Downton Abbey Comes to Virginia Rep Center

Parts of Steven Spielberg’s eagerly awaited movie, Lincoln, were shot in our elegant November Theatre last fall.  It was a real kick to see Daniel Day-Lewis, Sally Field, and Spielberg himself walking through the historic hallways we call home.  Lincoln won’t open in theatres until next month, but last week we enjoyed another brush with celebrity when Downton Abbey came to visit our historic theatre.

For the first time in over 100 years, The Woman’s Club held one of its programs outside the magnificent Bolling Haxall House, which has served as the club’s historic headquarters for over a century.  Virginia Rep was proud to partner with The Woman’s Club as we jointly hosted a visit from Lady Fiona, 8th Countess of Carnarvon, owner and resident with her husband of Highclere Castle, the extraordinary British landmark that the world now knows as the fictional Downton Abbey.

Nearly every seat in our November Theatre was filled as Lady Carnarvon spoke about her new book, Lady Almina and the Real Downton Abbey: The Lost Legacy of Highclere Castle.  Lady Almina was the 5th Countess of Carnarvon, and it was she who converted Highclere Castle into a hospital in September 1914, inspiring much of the plot of the hugely successful drama series.  Downton Abbey has earned over 11 million viewers in the UK and is now shown in over 100 countries around the world, making Highclere Castle one of the most recognizable homes on earth.

From the pen of Oscar-winning screenwriter Julian Fellowes, Downton Abbey has an all star cast led by Dame Maggie Smith, Hugh Bonneville, Michelle Dockery, Dan Stevens, Jim Carter, Elizabeth McGovern, Penelope Wilton, and, new this year, Richmond native Shirley MacLain.

Just 19 when she married the 5th Earl, Almina was actually the illegitimate daughter of Alfred de Rothschild. She arrived at Highclere Castle with a stupendous dowry.  The book uncovers many fascinating stories on life both upstairs and downstairs at the castle during Edwardian times.

Life changed in August 1914 when the First World War broke out and Almina rolled up her sleeves, turned Highclere Castle into a hospital and began to admit patients coming back from the trenches. The stories of the men whose lives and limbs she saved are fascinating and provide an excellent reading companion to the fictional portrayal of the convalescent home in Downton Abbey.

Eventually the fighting ceased. Many of the staff at Highclere had volunteered and not all came back. Lady Carnarvon returned the Castle back into a family home in the 1920s.  Soon thereafter, the 5th Earl of Carnarvon went exploring in Egypt. The book takes up the story of this remarkable man, who with Howard Carter discovered the tomb of Tutankhamun in 1922.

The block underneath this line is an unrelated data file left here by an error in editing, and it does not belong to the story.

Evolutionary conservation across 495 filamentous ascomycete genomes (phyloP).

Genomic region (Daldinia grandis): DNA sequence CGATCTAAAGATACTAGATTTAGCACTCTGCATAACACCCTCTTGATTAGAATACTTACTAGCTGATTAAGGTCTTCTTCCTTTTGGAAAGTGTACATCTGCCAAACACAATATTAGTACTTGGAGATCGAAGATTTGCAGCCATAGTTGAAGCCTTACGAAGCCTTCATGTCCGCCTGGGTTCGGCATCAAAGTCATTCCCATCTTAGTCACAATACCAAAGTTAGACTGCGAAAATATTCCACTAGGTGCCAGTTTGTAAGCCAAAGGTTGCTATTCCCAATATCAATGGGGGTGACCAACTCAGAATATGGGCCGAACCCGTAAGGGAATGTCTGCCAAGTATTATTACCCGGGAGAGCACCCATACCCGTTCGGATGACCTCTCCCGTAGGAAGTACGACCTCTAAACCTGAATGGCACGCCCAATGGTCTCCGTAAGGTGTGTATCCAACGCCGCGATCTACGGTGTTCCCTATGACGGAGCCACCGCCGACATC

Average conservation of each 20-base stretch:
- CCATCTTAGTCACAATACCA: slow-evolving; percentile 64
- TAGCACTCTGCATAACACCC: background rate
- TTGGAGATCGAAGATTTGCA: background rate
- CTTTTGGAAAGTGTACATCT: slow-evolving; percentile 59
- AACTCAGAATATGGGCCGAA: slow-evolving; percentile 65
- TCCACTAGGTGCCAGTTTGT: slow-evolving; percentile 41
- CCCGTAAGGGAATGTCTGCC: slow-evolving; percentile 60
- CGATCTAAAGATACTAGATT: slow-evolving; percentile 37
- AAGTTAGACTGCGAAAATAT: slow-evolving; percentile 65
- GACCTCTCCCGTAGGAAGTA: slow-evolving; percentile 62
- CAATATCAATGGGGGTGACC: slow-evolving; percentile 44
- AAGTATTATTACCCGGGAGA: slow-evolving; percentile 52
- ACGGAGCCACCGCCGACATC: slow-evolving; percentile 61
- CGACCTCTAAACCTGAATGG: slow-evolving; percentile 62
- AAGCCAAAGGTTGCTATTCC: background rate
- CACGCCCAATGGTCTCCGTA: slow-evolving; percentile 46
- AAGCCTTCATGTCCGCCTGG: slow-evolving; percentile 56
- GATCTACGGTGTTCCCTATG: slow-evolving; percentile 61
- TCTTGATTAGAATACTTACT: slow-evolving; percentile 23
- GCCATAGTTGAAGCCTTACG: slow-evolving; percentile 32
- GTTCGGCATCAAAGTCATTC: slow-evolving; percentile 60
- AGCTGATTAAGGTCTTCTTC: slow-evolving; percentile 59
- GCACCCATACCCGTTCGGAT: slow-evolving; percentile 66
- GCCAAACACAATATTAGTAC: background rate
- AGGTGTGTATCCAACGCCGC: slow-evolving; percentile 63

It was great to welcome Lady Carnarvon and The Woman’s Club to Virginia Rep Center.  Lady Carnarvon could not have been more friendly and pleasant.  We greatly enjoyed this new partnership with The Woman’s Club, and hope it will be the first among many.


  1. Emily Cole says:

    That’s fabulous! Richmond’s “hidden gem,” the November Theatre, is being revealed to the world as the diamond it is. Congratulations!

  2. Cheryl Dulog says:

    As an Anglo-Irish legacy living in Richmond, Virginia these past 14 years, I am constantly reminded that the ‘pond between Our Islands and the Commonwealth’ is just that, ‘ Only A Pond”. Shirley Maclaine’s advent in Season III: Downtown Abbey is just another reminder of the Anglo-American connection, especially the Richmond-English connection. Jenny Jerome Churchill (WInston Churchill’s American mother) and Lady Astor (one of the Langhorne’s of West Avenue, Richmond, Virginia) would be two more. They both stayed at Highclere as my 97 year old grandmother reminded me! And, I’m certain every lady in the Woman’s Club knows this, too!

    What a lovely diversion days before Decision 2012 to think about and embrace!

    Cheryl Dulog (nee Siobhan (Cullen) O’Malley)

  3. Irene Ziegler says:

    The ghosts that will float through the hallways of The November Theatre shall be hallowed. I hope I get invited. If not, I’ll have to haunt the Little Theatre, I guess. Or maybe the bathroom.

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